Now rub the foam plate with wool for about a minute. The Styrofoam attracts electrons from the wool, giving the plate a negative charge.

It’s important to do the next steps in order!

1. Put the pie tin on the foam plate. The electrons on the pie tin are repelled by the negative charge on the plate, but they can’t go anywhere.

2. Put your thumb on the foil at the bottom and leave it there while you touch the pie tin with a finger on the same hand. You should feel a small spark as the electrons jump from the pie plate to your hand, leaving the plate with a positive charge.

3. Lift the plate using the foam cup and touch it to the head of the nail on your Leyden jar. Electrons will flow from the nail to the pie plate, leaving the nail and inside of the jar with a positive charge. Repeat steps 1-3 a few times to build up a charge in your Leyden jar.

4. When you’re ready for a shock, put your thumb on the foil on the bottom of your Leyden jar, leave it there, and bring your fingertip close to the nail on the jar. Electrons will jump from the negatively charged foil on the bottom of the jar to the positively charged nail, giving you a shock. If you try it in the dark, you may see a spark as the electrons move through the air to your finger!

When you’re tired of getting shocked, you can always whip up a batch of color-changing, bubbling Magic Potion! Click here for directions and a video.

Halloween Science: Creepy Critter Slingshots

 - by KitchenPantryScientist

If you love marshmallows, you’ll love this physics experiment for Halloween. We’ve taken our ordinary Marshmallow Slingshot experiment to a spooky new level by adding edible tattoos to the marshmallows for Halloween. (We found them online at Oriental Trading Company.)

They’d be perfect for any Halloween party. Set up some pumpkins as targets and watch elastic energy turn into kinetic energy as you fire away. Click here to see the original post and learn about conservation of energy.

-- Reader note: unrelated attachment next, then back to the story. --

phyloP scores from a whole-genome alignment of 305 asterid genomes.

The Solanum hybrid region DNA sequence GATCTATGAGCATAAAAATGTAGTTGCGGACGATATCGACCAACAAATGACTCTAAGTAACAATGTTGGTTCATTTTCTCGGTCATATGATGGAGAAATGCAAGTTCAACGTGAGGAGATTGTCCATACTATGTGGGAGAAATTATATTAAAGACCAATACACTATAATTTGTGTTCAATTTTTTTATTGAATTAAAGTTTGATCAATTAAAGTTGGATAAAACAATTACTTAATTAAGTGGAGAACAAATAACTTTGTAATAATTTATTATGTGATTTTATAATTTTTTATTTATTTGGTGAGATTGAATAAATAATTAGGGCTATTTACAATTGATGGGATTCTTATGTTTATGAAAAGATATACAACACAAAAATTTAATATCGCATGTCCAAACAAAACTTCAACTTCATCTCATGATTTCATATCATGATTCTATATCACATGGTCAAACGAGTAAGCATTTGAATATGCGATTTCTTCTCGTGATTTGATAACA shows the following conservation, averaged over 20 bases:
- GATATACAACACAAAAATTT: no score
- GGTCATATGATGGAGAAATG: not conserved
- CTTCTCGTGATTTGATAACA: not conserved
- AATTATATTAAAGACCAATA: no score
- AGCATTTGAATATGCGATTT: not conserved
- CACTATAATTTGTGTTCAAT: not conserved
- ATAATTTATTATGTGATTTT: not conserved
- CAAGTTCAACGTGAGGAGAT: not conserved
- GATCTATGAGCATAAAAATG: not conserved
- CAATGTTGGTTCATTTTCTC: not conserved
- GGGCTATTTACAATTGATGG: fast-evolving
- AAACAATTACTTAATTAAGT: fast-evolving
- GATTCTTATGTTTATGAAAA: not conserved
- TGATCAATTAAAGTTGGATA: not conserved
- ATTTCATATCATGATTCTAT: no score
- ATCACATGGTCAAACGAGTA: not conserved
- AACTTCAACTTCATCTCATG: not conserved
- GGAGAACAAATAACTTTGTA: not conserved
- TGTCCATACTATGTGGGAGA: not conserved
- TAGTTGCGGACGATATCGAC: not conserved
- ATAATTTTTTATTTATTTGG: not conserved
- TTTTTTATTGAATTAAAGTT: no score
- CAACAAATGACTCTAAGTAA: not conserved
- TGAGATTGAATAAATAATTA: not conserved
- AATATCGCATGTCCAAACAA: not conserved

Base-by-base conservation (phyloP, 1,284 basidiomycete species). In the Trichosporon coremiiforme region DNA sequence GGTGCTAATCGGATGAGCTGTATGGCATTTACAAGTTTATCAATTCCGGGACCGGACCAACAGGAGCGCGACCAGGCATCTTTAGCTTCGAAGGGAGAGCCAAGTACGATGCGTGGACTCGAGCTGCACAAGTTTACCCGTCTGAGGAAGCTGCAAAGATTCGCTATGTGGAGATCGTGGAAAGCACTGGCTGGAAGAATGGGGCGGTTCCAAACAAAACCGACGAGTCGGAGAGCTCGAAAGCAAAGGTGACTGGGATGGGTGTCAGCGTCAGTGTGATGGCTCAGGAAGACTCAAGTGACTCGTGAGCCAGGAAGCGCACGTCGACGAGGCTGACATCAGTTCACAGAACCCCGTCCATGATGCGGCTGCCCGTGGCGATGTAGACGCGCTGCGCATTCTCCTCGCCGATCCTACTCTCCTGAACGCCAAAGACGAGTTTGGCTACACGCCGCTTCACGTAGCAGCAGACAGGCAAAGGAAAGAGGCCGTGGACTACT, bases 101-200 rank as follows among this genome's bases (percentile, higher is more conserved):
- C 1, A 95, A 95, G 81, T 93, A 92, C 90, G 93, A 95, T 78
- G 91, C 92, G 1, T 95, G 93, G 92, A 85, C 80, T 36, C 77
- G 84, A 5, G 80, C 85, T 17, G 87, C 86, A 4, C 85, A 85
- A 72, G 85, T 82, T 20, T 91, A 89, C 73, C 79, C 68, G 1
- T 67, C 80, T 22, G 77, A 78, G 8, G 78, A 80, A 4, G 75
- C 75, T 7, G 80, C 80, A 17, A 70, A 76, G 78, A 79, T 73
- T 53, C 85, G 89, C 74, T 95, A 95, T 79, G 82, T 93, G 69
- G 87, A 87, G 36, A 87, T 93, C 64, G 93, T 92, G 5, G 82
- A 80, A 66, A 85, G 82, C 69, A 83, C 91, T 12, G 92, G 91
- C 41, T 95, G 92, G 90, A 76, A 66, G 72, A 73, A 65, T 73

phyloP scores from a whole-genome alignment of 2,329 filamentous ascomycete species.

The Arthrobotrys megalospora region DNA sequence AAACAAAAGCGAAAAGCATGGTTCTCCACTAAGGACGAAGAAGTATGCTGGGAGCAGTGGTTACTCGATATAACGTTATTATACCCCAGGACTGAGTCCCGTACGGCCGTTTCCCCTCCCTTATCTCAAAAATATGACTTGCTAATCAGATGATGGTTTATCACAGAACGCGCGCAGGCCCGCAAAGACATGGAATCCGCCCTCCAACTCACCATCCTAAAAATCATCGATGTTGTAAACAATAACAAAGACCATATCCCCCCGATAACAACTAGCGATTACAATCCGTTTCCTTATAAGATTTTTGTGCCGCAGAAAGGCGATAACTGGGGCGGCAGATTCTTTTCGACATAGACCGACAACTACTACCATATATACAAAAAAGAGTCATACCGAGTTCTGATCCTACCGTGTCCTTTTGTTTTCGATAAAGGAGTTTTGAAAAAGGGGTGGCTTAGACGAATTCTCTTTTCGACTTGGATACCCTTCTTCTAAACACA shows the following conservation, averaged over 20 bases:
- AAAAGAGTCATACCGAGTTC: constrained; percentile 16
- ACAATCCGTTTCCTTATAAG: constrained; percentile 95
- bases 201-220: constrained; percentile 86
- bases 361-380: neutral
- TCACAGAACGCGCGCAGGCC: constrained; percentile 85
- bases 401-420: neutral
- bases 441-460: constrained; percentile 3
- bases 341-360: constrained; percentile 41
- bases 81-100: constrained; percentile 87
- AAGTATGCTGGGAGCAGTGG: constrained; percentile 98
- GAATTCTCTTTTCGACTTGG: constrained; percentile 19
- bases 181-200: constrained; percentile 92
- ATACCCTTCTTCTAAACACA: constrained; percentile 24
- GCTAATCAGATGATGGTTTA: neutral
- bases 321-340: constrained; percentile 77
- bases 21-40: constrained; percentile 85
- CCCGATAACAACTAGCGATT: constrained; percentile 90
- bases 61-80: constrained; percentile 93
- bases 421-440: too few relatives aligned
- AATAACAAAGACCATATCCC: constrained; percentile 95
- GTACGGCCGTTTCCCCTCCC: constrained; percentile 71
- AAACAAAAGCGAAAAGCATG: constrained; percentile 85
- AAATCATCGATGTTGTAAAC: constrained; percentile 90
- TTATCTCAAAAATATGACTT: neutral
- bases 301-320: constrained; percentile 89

A fun video about making these slingshots and showing them in action is on both the free and Premium versions of KidScience app for iPhones and iPod touch.

Halloween Science: Magic Bag of Blood

 - by KitchenPantryScientist

Image from Kitchen Science Lab for Kids (Quarry Books 2014)

You’ll be amazed when you fill a plastic zip-lock bag with “blood” and poke sharp skewers through, only to find that the bag doesn’t leak!  All you need is a ziplock bag, water, food coloring and wooden skewers.   Heavy-duty ziplocks work best!  Fill a quart-sized ziplock bag with water, add a few drops of red food-coloring, and seal it.  Slowly poke several wooden skewers completely through the bag, from one side to the other, avoiding the part with air in it.  See how many you can push through!  (Remember to be careful with the sharp points and I’d recommend putting a bowl underneath to collect drops.)

Why doesn’t the bag leak? Plastic is a polymer, made up of long, elastic molecules that form a seal around the spot where the skewer is poking through.  In addition, the bag is sealed and contains very little air, so there isn’t much air pressure pushing on the water. If you make a hole in the part of the bag with air in it, surrounding air pressure (atmospheric pressure) can push on the liquid and make the bag leakier!